Monday, February 20, 2012

Creativity on the Move:
Yoga Flash Cards for Kids

My father introduced me to yoga when I was a first grader.  Starting full day school was stressful for me and falling asleep on school nights did not come easily.  So my dad taught me some tried and true yoga poses and relaxation exercises that we practiced each evening.  I continued to do yoga and twenty years later I found yoga to be a tremendous help during my pregnancies.  Shiva Rea’s Prenatal Yoga DVD made its way onto our living room TV almost every day, right up until each of my boy’s births. 

Mommy takes a moment in this restful pose
while getting a, suprisingly nice, toy car massage

Now as a mom of two busy little boys I struggle to find time and space to practice yoga.  As a morning person, I would love to start my day with a salute to the sun as it peaks over the horizon.  Unfortunately, sleepless nights with a hungry newborn or teething toddler have prevented me from waking up before I absolutely have to.  On the rare occasion that I do wake up before the boys, our squeaky staircase nearly always gives me away, waking my guys up and keeping me from sneaking down to the living room to catch a half hour of uninterrupted quiet.  Evenings are tough too.  Between the boy’s bedtime routines, doing the dishes and catching up on anything else that I want to get done while the kids are asleep, I have used up the last scraps of the day.  A yoga teacher (and mother of four) suggested that I had to figure out a way to include the kids to fit my practice in.  Riiiiiight.  She must know what she’s talking about, she has two times as many children as I do, but including them seemed impossible!  If my youngest wasn’t driving toy cars and trucks along my spine while I was curled into child’s pose, my preschooler was literally burrowing under my mat or using my block as a drum set.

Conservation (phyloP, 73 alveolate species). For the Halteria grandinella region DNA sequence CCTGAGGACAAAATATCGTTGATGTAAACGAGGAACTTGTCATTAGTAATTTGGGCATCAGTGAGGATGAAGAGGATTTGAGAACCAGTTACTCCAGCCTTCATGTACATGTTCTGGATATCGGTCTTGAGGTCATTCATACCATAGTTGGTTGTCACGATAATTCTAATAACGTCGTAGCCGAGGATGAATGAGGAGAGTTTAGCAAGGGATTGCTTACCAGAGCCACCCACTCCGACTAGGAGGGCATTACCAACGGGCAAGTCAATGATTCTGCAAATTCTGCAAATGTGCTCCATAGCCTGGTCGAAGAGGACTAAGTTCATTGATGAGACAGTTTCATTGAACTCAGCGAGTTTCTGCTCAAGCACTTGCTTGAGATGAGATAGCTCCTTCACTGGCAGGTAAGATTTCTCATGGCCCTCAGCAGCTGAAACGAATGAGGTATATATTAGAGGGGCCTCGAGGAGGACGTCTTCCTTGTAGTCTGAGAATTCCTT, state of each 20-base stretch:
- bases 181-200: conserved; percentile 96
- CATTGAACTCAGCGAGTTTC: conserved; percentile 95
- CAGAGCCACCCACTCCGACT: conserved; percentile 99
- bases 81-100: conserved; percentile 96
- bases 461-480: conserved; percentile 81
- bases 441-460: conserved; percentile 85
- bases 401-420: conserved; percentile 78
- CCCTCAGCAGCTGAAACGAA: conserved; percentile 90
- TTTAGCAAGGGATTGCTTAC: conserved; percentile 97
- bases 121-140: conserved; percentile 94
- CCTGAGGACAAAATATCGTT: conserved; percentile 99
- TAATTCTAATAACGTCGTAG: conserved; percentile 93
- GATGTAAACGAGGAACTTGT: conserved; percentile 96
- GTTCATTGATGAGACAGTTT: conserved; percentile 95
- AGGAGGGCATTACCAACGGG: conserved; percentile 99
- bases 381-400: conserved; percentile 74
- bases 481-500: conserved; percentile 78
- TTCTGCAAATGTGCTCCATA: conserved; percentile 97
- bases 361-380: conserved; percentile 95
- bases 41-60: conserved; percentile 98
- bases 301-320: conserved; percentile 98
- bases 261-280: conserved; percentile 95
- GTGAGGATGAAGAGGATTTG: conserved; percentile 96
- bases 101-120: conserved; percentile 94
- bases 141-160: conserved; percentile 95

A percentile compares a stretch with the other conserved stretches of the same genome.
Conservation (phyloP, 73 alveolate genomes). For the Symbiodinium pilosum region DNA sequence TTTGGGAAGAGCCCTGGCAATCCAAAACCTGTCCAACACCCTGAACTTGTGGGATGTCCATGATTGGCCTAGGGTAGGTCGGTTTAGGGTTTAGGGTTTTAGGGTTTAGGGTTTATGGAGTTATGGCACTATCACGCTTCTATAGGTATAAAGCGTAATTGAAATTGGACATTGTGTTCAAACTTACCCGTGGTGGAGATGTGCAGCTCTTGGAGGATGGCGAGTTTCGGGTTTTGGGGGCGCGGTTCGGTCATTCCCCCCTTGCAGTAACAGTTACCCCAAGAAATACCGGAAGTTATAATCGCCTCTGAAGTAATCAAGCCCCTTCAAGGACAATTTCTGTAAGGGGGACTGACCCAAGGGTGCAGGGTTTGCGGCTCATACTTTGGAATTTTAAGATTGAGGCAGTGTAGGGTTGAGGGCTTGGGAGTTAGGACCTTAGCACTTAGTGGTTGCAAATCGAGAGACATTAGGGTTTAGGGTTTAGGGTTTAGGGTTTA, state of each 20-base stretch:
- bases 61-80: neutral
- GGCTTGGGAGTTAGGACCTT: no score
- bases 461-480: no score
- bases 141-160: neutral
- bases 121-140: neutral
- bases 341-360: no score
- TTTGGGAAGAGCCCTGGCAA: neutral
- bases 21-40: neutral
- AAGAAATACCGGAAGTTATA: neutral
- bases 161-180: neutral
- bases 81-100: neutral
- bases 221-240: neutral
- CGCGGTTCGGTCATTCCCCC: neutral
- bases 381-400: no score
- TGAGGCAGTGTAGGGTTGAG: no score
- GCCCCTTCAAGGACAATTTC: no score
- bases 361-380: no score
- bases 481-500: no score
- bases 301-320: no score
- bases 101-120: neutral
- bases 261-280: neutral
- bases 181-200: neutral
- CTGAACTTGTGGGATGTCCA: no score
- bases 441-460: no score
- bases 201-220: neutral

Balancing in tree pose
Then I took a mommy and me yoga class, taught by a friend of mine.  The class incorporated an element of storytelling.  How creative and cool is that?!  After considering this concept I came up with a project idea for my kids and me that combined visual art, storytelling and movement.  We made a deck of flashcards with illustrations of animals, places, people, and miscellaneous things on one side and a written explanation and stick figure diagram on the opposite side.  Many yoga poses mimic things from the natural world and various exercises from other physical practices like aerobics and pilates can remind you of verbs and nouns that can be used in storytelling. 
Making the cards stretched my kid’s imaginations.  Drawing and coloring strengthens fine motor skills and muscles used for writing.  We labeled the pictures which gave my preschooler some practice writing.  Then we spread the finished cards out on the floor, pick out pictures and place them in a long line in the order we wanted the story to go.  During our time of storytelling we are building vocabulary and communication skills.  We exercise our bodies by acting out the story.  It may not be the yoga practice I used to have or one I was striving for, but it got us moving and stretching.
  The nature of the flashcards helps us to make up a new story each time we use them which keeps it fun and helps us to flex our imaginations to!  Try making your own set of yoga storytelling flashcards.  Get creative and get moving with your little ones!
·         Index Cards
·         Favorite Art Supplies: markers, crayons, letter stamps & ink pads, magazines, scissors, glue, pencils,
·         a rubber band or manila envelope (to hold the deck of flash cards all together)
1. Make the cards illustrating the poses and exercises. 
·         draw the picture and have your child color it in
·         search for free coloring pages online and print them to fit your index cards or print them on cardstock that can be cut to size and have your child color them in
·         cut out pictures from magazines and glue them on with a glue stick
2. Label the picture: if your child is able and in the mood, verbally tell him or her what letters to write.